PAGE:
As India explores new technologies for supporting its push towards a green future, fuel cells are likely to play an important role.
Fuel cells act much like batteries, except the process of electricity generation involves harnessing chemical energy of a fuel with the use of an oxidizing agent, instead of metals with ions and oxides. Importantly, in the case of hydrogen fuel cells (HFC), the inputs are hydrogen and oxygen, and the outputs are electricity and water vapour. This makes power generation sustainable and pollution free. Furthermore, these cells are efficient, have long operating lives and have the potential to decentralise power markets through their grid independence.
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To ensure stability in the chemical reaction inside the cell, the efficacy of the electrolyte is critical. The electrolyte must ensure the precise movement and quantum of ions from the cathode to the anode to make the system work, and experts are constantly pushing the frontier to develop resilience on this front.
Challenges also remain with respect to both fuel cell durability and reliability as well as storage of hydrogen. The cost of storage, although declining, remains, high and the cells themselves are susceptible to variability in the surrounding temperature and environment. With research in both the academic and industrial spaces ramping up to get this technology commercialized, India is taking steps to stay ahead of the curve.
Bringing together public and private sectors, the Ministry of New and Renewable Energy has pushed for projects to deliver fuel cell solutions for the auto sector. In this context, Indian Oil Corporation Limited (IOCL), Indian Space Research Organisation (ISRO) and Tata Motors have joined hands in the development of the technology and tasted success when in 2019, they delivered a hydrogen powered bus.
Just last week, the Council of Scientific and Industrial Research (CSIR) in collaboration with KPIT Technologies, trialled the country's first entirely indigenous HFC stack-powered car. While widespread application is indicated to be more viable in the commercial vehicle segment due to the long range of the cells, further development of small cells will support the green initiative for motorcycles and three-wheelers.
India adds nearly 700,000 three wheelers and 22 million two-wheelers a year, with new sales expected to top previous highs in the post-Covid period. Often running on petrol or diesel to fire up their two-stroke engines, autorickshaws particularly, have proven to contribute significantly to urban pollution. While efforts have been on to switch to batteries, compressed natural gas (CNG) and liquified petroleum gas (LPG), because particulate matter is not comprehensively eliminated, air quality in cities have not seen a marked improvement. Amalgamating fuel cell technology with existing systems in a hybrid solution can play a pivotal role in tackling pollution.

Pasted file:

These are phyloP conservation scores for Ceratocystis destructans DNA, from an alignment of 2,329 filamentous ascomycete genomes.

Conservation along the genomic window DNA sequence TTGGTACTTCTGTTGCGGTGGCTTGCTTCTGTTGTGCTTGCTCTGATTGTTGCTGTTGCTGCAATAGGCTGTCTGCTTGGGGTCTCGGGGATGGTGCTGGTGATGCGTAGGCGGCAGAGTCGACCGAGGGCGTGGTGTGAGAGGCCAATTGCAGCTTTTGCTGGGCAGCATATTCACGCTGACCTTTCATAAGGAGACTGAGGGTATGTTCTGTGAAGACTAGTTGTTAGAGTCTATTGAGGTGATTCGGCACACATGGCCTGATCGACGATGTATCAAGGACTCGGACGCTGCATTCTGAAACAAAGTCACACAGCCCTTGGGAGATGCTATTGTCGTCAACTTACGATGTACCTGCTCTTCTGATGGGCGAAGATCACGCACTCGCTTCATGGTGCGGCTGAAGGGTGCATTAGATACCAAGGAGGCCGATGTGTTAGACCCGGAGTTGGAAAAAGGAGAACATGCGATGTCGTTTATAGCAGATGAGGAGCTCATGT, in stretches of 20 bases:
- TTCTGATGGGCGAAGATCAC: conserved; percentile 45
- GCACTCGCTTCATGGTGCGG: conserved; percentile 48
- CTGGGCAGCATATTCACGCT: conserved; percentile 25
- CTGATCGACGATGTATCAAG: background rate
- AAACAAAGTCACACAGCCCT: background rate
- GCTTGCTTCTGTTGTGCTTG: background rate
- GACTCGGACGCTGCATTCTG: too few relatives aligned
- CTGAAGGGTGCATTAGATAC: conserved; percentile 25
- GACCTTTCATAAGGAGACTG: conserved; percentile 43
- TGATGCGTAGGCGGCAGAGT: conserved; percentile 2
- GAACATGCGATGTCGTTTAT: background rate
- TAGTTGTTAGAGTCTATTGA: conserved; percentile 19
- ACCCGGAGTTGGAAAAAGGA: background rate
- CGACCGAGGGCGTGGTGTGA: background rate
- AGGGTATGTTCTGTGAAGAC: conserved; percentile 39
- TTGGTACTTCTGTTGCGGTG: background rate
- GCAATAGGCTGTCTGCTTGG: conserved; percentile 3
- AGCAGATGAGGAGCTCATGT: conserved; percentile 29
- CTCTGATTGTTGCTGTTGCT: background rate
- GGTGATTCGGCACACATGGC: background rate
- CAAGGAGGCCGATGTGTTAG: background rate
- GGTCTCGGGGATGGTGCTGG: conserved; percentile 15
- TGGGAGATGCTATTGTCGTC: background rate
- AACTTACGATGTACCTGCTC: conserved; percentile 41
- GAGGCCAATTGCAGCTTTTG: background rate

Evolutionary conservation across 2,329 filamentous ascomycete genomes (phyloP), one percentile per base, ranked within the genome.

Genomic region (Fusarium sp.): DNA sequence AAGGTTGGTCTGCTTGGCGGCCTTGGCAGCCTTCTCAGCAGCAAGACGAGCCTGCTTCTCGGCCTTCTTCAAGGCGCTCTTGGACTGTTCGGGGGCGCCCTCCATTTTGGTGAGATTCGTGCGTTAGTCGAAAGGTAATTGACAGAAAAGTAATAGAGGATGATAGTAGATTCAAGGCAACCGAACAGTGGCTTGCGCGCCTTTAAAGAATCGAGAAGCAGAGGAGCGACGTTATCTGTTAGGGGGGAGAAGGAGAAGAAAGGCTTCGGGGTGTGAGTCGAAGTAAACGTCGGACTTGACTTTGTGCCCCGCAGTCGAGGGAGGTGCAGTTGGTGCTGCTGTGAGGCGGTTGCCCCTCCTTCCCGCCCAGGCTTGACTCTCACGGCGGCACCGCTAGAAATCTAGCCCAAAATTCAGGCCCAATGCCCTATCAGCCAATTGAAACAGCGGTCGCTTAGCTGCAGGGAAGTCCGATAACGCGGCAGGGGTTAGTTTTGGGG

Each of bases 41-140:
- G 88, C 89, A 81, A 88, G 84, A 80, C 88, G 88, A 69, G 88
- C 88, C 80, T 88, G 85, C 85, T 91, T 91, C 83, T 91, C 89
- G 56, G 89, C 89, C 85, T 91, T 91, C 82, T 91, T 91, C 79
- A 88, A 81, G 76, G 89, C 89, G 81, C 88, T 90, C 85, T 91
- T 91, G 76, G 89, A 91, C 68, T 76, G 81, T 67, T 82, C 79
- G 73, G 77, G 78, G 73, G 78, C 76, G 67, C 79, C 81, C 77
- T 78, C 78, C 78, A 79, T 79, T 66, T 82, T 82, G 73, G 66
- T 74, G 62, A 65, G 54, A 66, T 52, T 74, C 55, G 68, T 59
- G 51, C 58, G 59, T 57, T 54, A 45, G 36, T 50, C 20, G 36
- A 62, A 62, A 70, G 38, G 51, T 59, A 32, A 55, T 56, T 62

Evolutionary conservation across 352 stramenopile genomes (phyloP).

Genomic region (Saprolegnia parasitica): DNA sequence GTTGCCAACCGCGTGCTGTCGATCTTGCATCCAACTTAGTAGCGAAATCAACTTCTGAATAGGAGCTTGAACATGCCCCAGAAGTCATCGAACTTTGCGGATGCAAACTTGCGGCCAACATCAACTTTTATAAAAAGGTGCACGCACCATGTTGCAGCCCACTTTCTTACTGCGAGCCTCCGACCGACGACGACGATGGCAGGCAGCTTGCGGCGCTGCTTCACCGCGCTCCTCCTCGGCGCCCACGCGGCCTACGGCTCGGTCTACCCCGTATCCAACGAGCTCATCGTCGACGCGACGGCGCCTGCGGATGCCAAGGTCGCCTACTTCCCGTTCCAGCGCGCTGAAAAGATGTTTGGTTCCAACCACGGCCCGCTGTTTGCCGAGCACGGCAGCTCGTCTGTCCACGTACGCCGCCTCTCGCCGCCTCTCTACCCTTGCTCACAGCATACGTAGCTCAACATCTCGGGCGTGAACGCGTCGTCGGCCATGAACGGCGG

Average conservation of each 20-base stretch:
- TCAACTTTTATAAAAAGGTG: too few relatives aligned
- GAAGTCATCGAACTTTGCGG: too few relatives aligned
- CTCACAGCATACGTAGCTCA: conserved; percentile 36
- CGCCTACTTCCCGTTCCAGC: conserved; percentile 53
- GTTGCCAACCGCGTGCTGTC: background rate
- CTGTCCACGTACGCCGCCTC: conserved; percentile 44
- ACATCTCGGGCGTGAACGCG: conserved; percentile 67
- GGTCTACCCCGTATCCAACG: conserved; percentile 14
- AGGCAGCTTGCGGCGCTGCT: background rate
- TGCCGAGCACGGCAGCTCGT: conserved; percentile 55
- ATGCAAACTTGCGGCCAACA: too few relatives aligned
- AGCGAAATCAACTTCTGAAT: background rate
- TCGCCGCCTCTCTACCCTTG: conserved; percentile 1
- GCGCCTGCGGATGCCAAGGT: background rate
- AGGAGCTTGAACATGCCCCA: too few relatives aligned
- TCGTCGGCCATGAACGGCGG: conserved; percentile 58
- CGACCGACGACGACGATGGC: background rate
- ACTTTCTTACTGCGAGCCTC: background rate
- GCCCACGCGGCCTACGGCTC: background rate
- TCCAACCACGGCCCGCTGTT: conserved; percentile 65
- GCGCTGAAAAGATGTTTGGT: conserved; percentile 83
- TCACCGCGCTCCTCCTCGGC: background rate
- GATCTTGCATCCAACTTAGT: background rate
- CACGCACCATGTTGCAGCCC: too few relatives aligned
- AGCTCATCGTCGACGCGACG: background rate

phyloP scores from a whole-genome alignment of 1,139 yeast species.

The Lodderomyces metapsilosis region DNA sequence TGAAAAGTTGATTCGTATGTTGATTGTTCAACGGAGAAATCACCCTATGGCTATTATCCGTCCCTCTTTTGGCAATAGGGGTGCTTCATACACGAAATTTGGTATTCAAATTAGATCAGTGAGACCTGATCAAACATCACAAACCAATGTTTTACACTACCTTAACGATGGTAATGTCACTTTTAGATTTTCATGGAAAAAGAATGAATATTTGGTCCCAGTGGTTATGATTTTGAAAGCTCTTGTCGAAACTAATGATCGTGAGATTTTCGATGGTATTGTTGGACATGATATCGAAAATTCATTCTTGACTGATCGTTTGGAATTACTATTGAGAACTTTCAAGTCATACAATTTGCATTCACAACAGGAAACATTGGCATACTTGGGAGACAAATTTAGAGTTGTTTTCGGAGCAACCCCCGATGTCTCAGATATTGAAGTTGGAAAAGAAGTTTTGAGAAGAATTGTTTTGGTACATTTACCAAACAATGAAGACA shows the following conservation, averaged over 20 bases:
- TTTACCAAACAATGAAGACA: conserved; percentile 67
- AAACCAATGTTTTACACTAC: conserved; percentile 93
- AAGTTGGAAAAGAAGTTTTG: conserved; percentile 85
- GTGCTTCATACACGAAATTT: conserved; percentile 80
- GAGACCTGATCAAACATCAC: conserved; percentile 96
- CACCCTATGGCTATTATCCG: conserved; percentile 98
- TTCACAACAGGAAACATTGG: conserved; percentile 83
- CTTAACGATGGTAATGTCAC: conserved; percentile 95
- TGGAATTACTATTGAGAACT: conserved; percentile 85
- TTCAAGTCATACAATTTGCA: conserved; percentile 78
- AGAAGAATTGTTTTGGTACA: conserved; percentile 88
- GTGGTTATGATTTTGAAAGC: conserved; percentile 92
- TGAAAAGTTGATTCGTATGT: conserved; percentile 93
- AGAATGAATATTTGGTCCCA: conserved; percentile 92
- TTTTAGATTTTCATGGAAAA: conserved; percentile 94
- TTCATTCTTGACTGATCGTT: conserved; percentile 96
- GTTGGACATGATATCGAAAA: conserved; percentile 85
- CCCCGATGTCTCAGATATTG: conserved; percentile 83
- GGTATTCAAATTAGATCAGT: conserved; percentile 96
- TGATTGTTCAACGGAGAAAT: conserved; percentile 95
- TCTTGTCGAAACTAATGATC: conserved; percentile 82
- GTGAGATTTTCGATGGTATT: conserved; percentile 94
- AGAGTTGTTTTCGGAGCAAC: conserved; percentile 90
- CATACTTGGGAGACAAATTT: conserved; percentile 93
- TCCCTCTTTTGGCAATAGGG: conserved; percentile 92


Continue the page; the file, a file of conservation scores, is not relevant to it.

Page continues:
Over the last four years, the Modi government has doubled down on its efforts to incentivise the development and deployment of low-pollution technologies. As one piece in the larger scheme of renewable energy rollouts across the power generation and retail spaces, the adoption of HVCs is being encouraged through government schemes.
Electric and hybrid motor vehicle manufacturers, dealers and buyers stand to benefit from the 3-year $1.4 billion FAME phase II (Faster Adoption and Manufacturing of Electric vehicles) incentive rolled out in 2019, and a reduction in Goods and Services Tax (GST). With the Central Motor Vehicle Rules in the process of being amended to include safety specifications for HVCs, the formalization will harmonize fuel cell standards across the country.
Charging electric and HVC-powered vehicles using electricity generated from fossil fuels would be counterproductive to achieving a holistic green economy. Therefore, working in tandem, albeit in the utilities industry, there are incentives for renewable energy producers to invest in large projects such that the end-to-end value chain - from power production to HVC and battery charging - is climate neutral.
HVC technology, although displayed and trialled internationally to various extents, has found little mass-scale adoption in the global auto industry. Battery Electric Vehicles (BEVs) are leading the race over HVCs in developed markets with high purchasing power. On the other hand, while double and even triple digit percentage growth rates in BEVs are a reality in India, the market is large enough to absorb new types of low-pollution automobiles.
Looking ahead and building on the 17% CAGR which will make the HVC industry hit $8.6 billion in 2022, India has the potential to contribute a large share of future growth. Yet, more research needs to be done to improve the HVC's reliability and develop indigenous hydrogen storage facilities across the country. India's premier universities are being funded by the centre for deepening their research while collaboration through international joint efforts - such the US-India Strategic Energy Partnership - is giving a fillip to both academic and applied initiatives.
Developing robust and commercially viable fuel cell technologies is the primary focus, and helps in diversifying clean energy technology away from BEVs in the early stages of adoptions. This is crucial, with many of the lithium-ion battery raw materials and components held captive by China which hosts 73 per cent of global li-ion battery manufacturing capacity. Learning lessons from the past, clean energy independence across the entire supply chain must be a cornerstone to India's roadmap to a green future.